Mastering the Art of Performance: A Primer for Musicians

Mastering the Art of Performance: A Primer for Musicians

Mastering the Art of Performance: A Primer for Musicians

Mastering the Art of Performance: A Primer for Musicians

Synopsis

InMastering the Art of Performance: A Primer for Musicians, Stewart Gordon offers seasoned advice to musicians intent on meeting the challenges of performance. Through real-life examples and pre-performance exercises, this accessible manual gives musicians and other performers practical insights into every aspect of performance. While other books merely identify and describe the problems associated with performance, this book offers detailed suggestions for solving them.
First, Gordon tackles the critical planning and preparatory stages, helping performers to evaluate their strengths and weaknesses. The book's easy-to-follow exercises address the self-doubt and anxiety many musicians contend with, helping them to analyze why they perform, set goals and assess the level of energy needed to achieve them, and develop a performance philosophy. The book also offers techniques that will help musicians deal with some of the classic pitfalls of performance preparation, including repetition and drill, changing bad habits, and developing memory.
For the performance itself, Gordon's insights help musicians with pacing and managing stage fright. For the aftermath, Gordon arms performers with strategies for dealing with criticism and conducting a constructive self-evaluation, equipping them to face the challenges of a lifetime of performances, including career plateaus and burnout.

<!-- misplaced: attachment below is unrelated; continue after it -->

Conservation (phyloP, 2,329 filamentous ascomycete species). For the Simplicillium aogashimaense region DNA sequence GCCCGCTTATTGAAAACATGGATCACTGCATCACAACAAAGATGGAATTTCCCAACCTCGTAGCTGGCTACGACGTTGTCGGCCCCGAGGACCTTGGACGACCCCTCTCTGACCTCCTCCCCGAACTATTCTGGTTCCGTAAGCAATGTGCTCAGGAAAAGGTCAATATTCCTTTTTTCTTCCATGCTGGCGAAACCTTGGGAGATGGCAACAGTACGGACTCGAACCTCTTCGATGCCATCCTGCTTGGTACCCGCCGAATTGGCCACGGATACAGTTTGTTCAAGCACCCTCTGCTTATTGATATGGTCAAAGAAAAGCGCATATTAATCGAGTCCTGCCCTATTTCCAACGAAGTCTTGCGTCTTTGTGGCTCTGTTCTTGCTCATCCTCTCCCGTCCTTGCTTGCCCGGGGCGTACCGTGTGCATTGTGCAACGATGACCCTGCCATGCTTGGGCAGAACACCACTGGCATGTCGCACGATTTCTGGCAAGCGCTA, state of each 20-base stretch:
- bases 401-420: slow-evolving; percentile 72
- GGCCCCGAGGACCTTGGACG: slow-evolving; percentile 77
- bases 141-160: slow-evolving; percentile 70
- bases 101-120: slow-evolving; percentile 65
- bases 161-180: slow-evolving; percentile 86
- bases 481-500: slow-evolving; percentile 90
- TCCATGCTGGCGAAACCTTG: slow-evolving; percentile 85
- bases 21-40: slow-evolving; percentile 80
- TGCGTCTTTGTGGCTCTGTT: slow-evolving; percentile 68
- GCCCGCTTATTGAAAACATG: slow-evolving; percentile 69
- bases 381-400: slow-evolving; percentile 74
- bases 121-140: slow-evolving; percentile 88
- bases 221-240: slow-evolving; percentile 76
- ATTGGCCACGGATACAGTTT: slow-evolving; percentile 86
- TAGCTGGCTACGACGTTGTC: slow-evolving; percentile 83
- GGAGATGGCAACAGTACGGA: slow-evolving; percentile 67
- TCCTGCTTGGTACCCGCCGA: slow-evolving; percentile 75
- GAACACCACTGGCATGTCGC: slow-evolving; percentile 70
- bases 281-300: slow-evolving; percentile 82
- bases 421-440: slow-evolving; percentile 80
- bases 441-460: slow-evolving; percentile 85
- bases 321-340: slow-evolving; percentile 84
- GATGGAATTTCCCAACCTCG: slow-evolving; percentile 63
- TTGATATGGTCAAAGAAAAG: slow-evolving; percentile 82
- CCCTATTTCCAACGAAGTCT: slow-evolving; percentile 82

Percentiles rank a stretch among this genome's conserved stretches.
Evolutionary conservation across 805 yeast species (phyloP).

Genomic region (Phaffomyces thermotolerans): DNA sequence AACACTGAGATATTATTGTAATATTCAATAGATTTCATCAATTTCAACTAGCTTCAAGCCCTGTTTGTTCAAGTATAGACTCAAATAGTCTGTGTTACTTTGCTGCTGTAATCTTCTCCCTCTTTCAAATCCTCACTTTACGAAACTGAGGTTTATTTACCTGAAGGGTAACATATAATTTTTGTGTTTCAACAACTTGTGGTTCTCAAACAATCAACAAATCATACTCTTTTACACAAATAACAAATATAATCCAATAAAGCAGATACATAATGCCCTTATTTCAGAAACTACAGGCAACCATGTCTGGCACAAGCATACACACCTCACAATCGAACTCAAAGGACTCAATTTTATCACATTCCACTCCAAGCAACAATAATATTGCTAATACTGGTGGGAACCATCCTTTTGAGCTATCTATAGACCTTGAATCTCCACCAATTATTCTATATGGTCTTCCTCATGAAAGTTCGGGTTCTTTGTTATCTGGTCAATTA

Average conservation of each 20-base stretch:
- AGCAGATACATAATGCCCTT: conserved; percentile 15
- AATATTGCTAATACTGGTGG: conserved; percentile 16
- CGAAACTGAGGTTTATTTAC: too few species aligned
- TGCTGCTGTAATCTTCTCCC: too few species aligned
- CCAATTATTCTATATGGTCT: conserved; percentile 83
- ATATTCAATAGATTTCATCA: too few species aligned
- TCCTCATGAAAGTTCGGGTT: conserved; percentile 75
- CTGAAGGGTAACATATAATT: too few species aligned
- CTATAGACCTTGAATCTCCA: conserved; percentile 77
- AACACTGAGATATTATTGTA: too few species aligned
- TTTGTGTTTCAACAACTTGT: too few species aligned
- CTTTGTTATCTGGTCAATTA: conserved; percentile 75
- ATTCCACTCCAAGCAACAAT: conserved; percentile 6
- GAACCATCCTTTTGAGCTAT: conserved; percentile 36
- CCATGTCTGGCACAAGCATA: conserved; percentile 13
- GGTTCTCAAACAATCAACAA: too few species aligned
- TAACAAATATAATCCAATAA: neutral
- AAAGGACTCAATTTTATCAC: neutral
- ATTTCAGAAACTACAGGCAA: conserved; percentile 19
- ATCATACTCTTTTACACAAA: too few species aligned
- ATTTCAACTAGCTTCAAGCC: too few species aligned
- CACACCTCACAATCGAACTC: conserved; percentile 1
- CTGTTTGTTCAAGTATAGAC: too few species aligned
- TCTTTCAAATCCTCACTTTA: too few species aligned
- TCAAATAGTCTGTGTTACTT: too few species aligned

Gordon draws from more than forty years of experience in front of audiences to offer readers invaluable tips and personal reflections. While aimed primarily at musicians, the book will be useful to anyone facing the pressures of performance, such as actors, dancers, and even public speakers.

Excerpt

Let us start with the concept of self-perception. When Socrates said Know Thyself, he reduced to an epigrammatic command a task that can be difficult, time-consuming, and complex. There are those who, indeed, spend years in psychoanalysis pursuing this goal. Most might agree that such an extended, intricate process would ultimately yield unique benefits, but unless we find ourselves in deep psychological trouble, we will probably not take the time or invest the money for such extended self-examination. Yet we also often realize the need for a more quickly formulated, workable impression of our own being in order to address day-to-day challenges and strive toward personal and professional goals.

In deep analysis, one uncovers and deals with painful or traumatic past experiences. Similarly, to grasp a more pragmatic self-awareness, you may find that in a cursory assessment, the experiences that spring to mind are the painful or traumatic ones. All of us develop strong perceptions of ourselves as a result of having experienced pain, and many of our most deeply ingrained lessons remain in our memory in order to help us avoid such pain again. For many individuals, these lessons are easily triggered the instant self-contemplation begins. These recollections often result in an acute awareness of those personal characteristics that render us vulnerable, frail, or weak.

The opposite could also be cited: that positive past experiences, such as achievement or success, might be associated with our talents and our strong points and they too can be summoned up as powerful components of our personality. Most individuals, however, tend to relegate their strong points to a more subdued role in self-assessment. Some psychologists attribute this tendency to the fact that humans harbor a stronger desire to avoid pain than to experience pleasure.

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